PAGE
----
Child Care Workers
Child care workers take care of and teach children that have not yet enrolled in kindergarten. They also oversee older children before and after school. Child care workers may have a significant role in the development of the children they oversee. Under a director's supervision child care aides attend to the safety, health and nutrition of infants and children. They also look for signs of developmental or emotional problems with the children they oversee.
Some of the sample job titles are instructional aide, child care aide, nursery aide, nannies, child caregiver, child care provider, childcare specialist, preschool aide and daycare aide.
Child care workers help to develop a child's curiosity, speech, social abilities, self-esteem and physical skills with play activities, experimentation and by answering questions. They help children develop via small groups and one-on-one assistance. Childcare specialists also have an important role in preparing children for school. Many child care aides suggest techniques to parents for stimulating their child's learning at home.
The three major job groups for the occupation are family child care providers, who take care of children in the providers' homes; private household workers who oversee children in the children's homes and child care workers that are employed at child day care centers such as Early Head Start, Head Start, and full-day and part-day preschool.
- Support children's social and emotional development
- Make sure children are properly behaving
- Ensure children are safe
- Arrange for play activities
- Sanitize play equipment and toys
- Change diapers of infants and toddlers
- Help prepare and serve meals
- Ensure that school age children complete their homework
- Ensure that supplies are ready for activities
- Discipline children if necessary
Many workers at day care centers find taking care of children and watching them develop and learn new skills to be very rewarding. The job, at times, can be emotionally and physically tiring. Day care center workers experience a higher than average number of work-related illnesses or injuries.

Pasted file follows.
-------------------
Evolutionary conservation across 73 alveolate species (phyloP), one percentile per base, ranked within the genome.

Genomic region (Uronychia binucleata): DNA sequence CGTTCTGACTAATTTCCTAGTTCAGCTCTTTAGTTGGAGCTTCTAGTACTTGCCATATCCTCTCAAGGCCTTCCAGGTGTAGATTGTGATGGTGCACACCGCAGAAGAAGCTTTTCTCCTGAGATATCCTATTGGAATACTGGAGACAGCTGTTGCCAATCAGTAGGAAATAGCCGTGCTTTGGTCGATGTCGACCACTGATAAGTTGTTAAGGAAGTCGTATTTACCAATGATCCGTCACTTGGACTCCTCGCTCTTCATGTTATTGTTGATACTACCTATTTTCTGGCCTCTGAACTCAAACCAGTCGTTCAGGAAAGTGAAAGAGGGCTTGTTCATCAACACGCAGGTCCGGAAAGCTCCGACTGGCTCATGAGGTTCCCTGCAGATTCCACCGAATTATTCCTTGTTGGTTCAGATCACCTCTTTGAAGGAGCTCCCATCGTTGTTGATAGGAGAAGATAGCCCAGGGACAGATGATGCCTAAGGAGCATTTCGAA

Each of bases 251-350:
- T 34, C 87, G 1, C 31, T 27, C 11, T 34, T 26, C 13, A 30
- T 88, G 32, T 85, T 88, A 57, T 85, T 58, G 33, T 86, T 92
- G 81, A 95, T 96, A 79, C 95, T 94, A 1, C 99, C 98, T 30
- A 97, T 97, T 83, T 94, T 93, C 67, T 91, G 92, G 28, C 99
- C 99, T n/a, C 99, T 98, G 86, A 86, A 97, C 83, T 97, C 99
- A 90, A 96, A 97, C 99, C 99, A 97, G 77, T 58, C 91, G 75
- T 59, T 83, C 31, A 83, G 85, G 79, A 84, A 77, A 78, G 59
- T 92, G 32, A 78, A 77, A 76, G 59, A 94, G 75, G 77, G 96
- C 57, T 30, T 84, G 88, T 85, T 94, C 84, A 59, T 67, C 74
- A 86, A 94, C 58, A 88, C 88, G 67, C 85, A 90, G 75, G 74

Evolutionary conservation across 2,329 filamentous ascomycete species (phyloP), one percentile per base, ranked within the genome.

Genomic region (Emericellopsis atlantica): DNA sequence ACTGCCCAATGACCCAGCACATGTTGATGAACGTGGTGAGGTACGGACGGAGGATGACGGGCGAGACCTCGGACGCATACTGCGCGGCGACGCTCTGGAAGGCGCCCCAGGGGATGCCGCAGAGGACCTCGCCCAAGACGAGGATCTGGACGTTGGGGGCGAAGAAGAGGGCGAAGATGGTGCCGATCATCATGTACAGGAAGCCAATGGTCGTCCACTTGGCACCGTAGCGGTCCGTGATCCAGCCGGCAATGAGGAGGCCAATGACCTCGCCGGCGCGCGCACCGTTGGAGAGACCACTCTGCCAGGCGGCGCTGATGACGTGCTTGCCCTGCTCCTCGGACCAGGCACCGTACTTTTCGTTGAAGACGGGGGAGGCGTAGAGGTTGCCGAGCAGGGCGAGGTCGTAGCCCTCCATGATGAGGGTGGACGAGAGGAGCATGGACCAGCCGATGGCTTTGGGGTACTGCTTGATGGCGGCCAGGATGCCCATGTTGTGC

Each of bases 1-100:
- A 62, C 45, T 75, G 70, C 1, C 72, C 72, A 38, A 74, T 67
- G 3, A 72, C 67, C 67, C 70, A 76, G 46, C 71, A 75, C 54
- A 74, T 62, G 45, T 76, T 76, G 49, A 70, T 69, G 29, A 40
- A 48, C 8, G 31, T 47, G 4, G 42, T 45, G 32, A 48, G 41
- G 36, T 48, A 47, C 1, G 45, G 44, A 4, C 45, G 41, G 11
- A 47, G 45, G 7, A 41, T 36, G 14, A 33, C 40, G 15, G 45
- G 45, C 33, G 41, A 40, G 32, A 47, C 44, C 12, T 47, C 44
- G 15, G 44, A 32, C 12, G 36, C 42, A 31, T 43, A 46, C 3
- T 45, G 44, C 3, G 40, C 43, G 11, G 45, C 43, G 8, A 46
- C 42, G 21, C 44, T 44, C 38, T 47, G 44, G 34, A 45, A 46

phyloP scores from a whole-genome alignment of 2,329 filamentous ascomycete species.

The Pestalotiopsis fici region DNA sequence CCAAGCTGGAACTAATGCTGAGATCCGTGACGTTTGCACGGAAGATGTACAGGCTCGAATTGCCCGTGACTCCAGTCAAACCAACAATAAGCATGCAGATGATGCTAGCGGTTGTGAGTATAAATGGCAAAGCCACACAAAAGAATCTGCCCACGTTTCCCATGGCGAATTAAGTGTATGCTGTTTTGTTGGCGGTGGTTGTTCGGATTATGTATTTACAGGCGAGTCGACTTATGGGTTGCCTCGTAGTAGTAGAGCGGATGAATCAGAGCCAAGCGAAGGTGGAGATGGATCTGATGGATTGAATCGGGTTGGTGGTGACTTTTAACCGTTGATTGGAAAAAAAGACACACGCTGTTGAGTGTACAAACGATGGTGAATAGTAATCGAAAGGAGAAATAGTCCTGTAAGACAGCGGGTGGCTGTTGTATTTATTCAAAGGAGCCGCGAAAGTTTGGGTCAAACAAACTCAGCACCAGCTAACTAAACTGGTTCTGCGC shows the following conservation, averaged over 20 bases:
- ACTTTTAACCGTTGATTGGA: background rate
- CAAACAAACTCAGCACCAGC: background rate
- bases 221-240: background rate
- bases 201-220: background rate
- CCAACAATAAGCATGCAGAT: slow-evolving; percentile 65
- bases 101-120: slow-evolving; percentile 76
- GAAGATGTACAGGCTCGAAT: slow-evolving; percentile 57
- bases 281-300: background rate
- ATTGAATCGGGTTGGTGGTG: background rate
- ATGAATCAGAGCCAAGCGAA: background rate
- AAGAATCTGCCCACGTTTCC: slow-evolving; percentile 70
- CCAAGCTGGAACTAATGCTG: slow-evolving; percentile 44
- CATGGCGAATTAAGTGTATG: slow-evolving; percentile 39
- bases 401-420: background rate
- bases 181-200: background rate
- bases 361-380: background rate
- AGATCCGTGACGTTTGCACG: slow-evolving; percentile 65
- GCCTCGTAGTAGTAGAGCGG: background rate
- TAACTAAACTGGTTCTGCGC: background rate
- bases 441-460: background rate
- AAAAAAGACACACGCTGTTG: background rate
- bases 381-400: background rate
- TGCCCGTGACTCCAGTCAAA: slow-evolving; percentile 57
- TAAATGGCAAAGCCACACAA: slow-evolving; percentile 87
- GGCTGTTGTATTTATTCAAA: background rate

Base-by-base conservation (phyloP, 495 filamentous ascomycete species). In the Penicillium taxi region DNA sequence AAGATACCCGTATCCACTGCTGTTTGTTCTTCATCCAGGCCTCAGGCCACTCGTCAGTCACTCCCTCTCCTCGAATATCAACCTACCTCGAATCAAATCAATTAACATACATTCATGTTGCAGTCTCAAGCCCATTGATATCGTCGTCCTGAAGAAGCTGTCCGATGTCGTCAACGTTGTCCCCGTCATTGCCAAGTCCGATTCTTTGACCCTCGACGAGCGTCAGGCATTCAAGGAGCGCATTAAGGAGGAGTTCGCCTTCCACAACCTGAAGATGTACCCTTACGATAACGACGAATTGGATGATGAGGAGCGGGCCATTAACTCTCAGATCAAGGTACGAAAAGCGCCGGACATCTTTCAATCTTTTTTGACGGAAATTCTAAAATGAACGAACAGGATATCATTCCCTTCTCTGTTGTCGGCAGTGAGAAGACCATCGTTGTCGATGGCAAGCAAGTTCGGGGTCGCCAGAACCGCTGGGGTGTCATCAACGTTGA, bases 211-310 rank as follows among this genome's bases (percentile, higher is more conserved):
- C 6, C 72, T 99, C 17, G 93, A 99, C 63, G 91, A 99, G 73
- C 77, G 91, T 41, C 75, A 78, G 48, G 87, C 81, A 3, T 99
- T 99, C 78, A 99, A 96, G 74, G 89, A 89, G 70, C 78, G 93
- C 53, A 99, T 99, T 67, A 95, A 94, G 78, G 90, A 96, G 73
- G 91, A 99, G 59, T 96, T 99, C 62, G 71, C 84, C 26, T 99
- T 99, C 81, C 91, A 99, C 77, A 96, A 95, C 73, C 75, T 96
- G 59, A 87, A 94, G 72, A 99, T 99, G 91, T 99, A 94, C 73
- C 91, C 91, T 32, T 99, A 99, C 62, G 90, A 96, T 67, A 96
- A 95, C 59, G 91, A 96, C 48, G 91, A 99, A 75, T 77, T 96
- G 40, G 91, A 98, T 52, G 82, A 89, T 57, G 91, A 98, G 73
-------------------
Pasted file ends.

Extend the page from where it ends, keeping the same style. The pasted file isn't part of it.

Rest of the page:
A child care worker needs to be skilled at dealing with disruptive children. They should also be enthusiastic while on the job. Child care specialists also need to be effective at communicating with children. Child care workers need to be patient, understanding and mature. Physical stamina is also important for the occupation.
Childcare workers may work in their own homes, the children's homes or at various types of day care centers. Child day care centers are typically open all year long and are open before and after the typical work hours of parents. Some day care centers employ part-time and full-time childcare workers. Public and private preschool programs typically are open during the basic school year and employ full-time and part-time employees.
Between 2008 and 2018 employment of child care workers is projected by the Bureau of Labor Statistics to increase by 11 percent which is about as fast as average for all occupations. High replacement needs may provide good job opportunities for child care workers.
In 2008, approximately 33 percent of child care workers were self-employed and the majority of them were family child care providers. About 19 percent were employed by child day care services.
The wages depend on the type of day care setting and the educational background of the child care worker. In 2008, the average hourly wage for child care workers was $9.12. The highest paid 10 percent earned more than $13.98 per hour.
Education, Certification, and Licensing
Every state has its own licensing requirements that regulates caregiver training. The requirements range from less than a high school diploma to requiring a national Child Development Associate credential, to requiring community college classes or a college degree in early childhood education or child development. The states usually have higher requirements for people working at child care centers than for family child care providers. Those that take care of just a few children in private settings are often not regulated by the states.
Usually childcare workers that have less than a high school diploma can acquire some type of child care work. Some employers seek applicants that completed secondary or postsecondary child development and early childhood education classes.
Some employers look for candidates that have acquired a nationally recognized Child Development Associate credential or the Child Care Professional designation. These credentials require child care experience and coursework such as college classes and employer provided seminars. An increasing number of employers are seeking candidates that have earned an associate degree in early childhood education.
In many states, child care centers, including those operated in private homes that take care of more than just a few children are required to be licensed. In order to acquire a license, childcare centers may require their child care workers to receive immunizations, meet minimum training requirements and pass a background check.
- National Child Care Information Center
- National Childcare Association
- National Association for the Education of Young Children
The major employers are day care centers, elementary schools, preschools, non-profit organizations, families and company provided daycare centers.
Schools for Child Care Workers are listed in the Browse Schools Section.